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Sudbury sport success for smaller clubs
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Many, if not most of the local sport associations have seen a dip in the numbers in moving from pre-Covid to (quasi) post-Covid registration figures. For many of the larger groups, while this is not an ideal situation, it’s most certainly one they can endure and absorb, all while focused on bouncing back.

For the smaller groups, however, a significant dip can pose a threat to their very existence.

Add the de-commissioning of the ideal training pool to the mix for the soon to be rebranded Sudbury Synchro Swim Club and the potential existed to see the group that had shown plenty of growth and promise in the decade leading into the pandemic slip by the wayside altogether.

Thankfully, while the core of club coaches and administrators have transitioned over time, they remain as strong and firmly committed as ever. The mere fact that while the slate of competitive swimmers may have dropped to just six for the recent provincials, the team was accompanied by no less than five coaches tells you everything you need to know about these folks who are absolutely fervent in their love of all things artistic swimming.

It also just might help explain why such a small crew could enjoy such impressive success, with no less than three swimmers cracking the top ten in figures while a quartet also placed second, as a team, in their particular age category.

“It’s about the way that we place a focus on the figures and make sure the athletes understand the importance of figures,” noted club head coach Courtney Stasiuk, the former competitor who spent much of her time this year coaching the coaches, so to speak. “We’re able to provide individual corrections. It’s something that, over the years, I feel that we’ve done very well.”

“With the six girls and so many coaches, almost a one to one ratio, the athletes were able to get a little more attention.”

That paid off in spades as Amy Lacelle (3rd of 197 total swimmers; 1st in 15 yr old division), Heidi Fink (8th/197 and 3rd in 15 yrs) and club Athlete of the Year Eva Jessup (36th/197 and 1st in 13 yrs) all distinguished themselves in the figures, teaming up with Amy Seguin to finish second of the 25 teams in the 13-15 bracket, and topping the 15 year-old group completely.

Making their first appearance at the all-Ontario meet, Kyla Turner and Tia Kingshott rounded out the local contingent, unleashing their best duet swim of the season in Toronto. “Everyone improved so much from the last competition, which was only a month prior,” said Stasiuk. “One of the things that I noticed was just their mindset, the way that they were able to present themselves, their focus.”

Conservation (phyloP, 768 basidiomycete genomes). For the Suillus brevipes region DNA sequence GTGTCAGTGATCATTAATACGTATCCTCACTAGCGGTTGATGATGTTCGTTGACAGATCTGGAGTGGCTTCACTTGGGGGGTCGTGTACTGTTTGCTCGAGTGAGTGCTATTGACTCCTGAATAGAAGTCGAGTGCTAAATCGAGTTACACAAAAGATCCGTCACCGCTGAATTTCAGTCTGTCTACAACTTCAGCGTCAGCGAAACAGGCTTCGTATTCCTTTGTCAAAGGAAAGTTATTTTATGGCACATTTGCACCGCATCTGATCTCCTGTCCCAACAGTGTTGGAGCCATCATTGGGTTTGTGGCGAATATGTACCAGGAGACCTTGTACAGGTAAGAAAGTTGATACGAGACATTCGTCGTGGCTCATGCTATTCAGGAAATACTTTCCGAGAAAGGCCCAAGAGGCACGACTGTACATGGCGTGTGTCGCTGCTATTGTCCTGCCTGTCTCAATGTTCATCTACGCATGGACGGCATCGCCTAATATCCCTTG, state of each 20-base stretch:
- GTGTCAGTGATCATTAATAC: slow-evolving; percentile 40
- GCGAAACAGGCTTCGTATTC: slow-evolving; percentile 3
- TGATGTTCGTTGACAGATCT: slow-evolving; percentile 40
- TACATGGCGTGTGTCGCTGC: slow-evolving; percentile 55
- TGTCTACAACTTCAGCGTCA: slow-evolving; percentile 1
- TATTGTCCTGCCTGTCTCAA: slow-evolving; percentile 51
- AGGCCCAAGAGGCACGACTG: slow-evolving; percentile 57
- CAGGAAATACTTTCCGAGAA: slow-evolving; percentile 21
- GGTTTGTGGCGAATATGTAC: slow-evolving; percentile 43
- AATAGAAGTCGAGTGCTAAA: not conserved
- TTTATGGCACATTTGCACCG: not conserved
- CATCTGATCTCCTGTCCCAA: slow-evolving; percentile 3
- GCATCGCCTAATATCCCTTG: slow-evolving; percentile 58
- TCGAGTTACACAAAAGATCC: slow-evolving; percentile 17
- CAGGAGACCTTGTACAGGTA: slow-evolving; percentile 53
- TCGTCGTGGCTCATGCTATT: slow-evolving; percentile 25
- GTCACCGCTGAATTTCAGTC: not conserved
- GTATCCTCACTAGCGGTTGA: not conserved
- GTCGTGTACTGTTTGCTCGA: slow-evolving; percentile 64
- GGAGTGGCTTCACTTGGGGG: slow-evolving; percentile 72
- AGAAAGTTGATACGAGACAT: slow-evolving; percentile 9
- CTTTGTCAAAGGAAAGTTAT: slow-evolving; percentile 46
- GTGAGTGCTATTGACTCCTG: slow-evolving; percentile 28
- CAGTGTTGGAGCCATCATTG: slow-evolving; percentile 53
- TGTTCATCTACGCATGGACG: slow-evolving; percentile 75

While much of the credit for that is deservedly doled out to the athletes themselves, the accompanying coaches (Emily Binks, Alystra Riddle, Gillian Franklin, Sevoya Riddle) also share in the accomplishments, even as they continue to develop as coaches in much the same way their swimmers are developing in the pool.

“I put a huge focus on mental health – I think that was a major reason why we did so well,” offered Binks, having set aside her days of competition just a few years ago to now mentor the athletes, a natural move for the second year Child & Youth Care student at Cambrian College.

“I have to give a lot of credit to the girls that I coached; they are very resilient,” Binks added. In fact, what started as a team of seven was trimmed almost in half by the time that year-end events provided the chance to showcase their skills. “We had a lot of re-adjusting to do because the routine was choreographed for seven people, then choreographed for five, then for four people.”

“It took a lot of effort.”

Binks also made very good use of all assets at her disposal.

“I looked at videos, at You Tube a lot,” said the young woman who swam with the club from the age of six to sixteen. “You try and look at the strengths of the athletes. Courtney sent out a email at the beginning of the season which included components that should be in a routine, almost like a checklist – and she has a lot of expertise.”

One of the keys for Sudbury Synchro, as it is with almost any local sport organizations, is to find a degree of continuity within the system, something that is apparent through their current coaching ranks.

"The clubs always talks about giving back - and coaching matches perfectly with what I want to do with my life," said Binks.

Speaking of a life spent with swimming, the group also celebrated masters swimmer and long-time member Christine Fink, now into her 30th year of involvement with the group.

Following are more detailed results from provincials:

Figure Scores
Amy Lacelle - 67.4420
Heidi Fink - 66.0424
Eva Jessup - 60.9153
Amy Seguin - 59.5763
Kyla Turner - 57.5324 Tia Kingshott - 53.2190

13-15 - Team Results
Swimmers - Lacelle, Fink, Jessup, Seguin
Coach - Emily Binks
Routine Score - 63.4000
Championship Score - 126.8940
beat out York Artistic Swim Club, second only to Durham Synchro
Sudbury Synchro had the highest figure score out of all 25 teams (average of 63.4940)

13-15 Duet - Results
Swimmers - Kyla Turner & Tia Kingshott
Coaches - Alystra Riddle & Gillian Franklin
Duet Score - 58.3750*
* their best score of the season

13-15 Solo - Results
Swimmer - Eva Jessup
Coaches - Sevoya Riddle & Courtney Stasiuk
Routine Score - 59.1083
Championship Score - 120.0236
* routine was originally choreographed as a duet but was re-choreographed as a solo

Junior Tech Duet - Results
Swimmers - Heidi Fink & Amy Lacelle
Coach - Emily Binks
Routine Score - 59.7597 (6th overall)

Junior Free Duet - Results
Swimmers - Heidi Fink & Amy Lacelle
Coach - Alystra Riddle
Routine Score - 62.9083 (5th overall)

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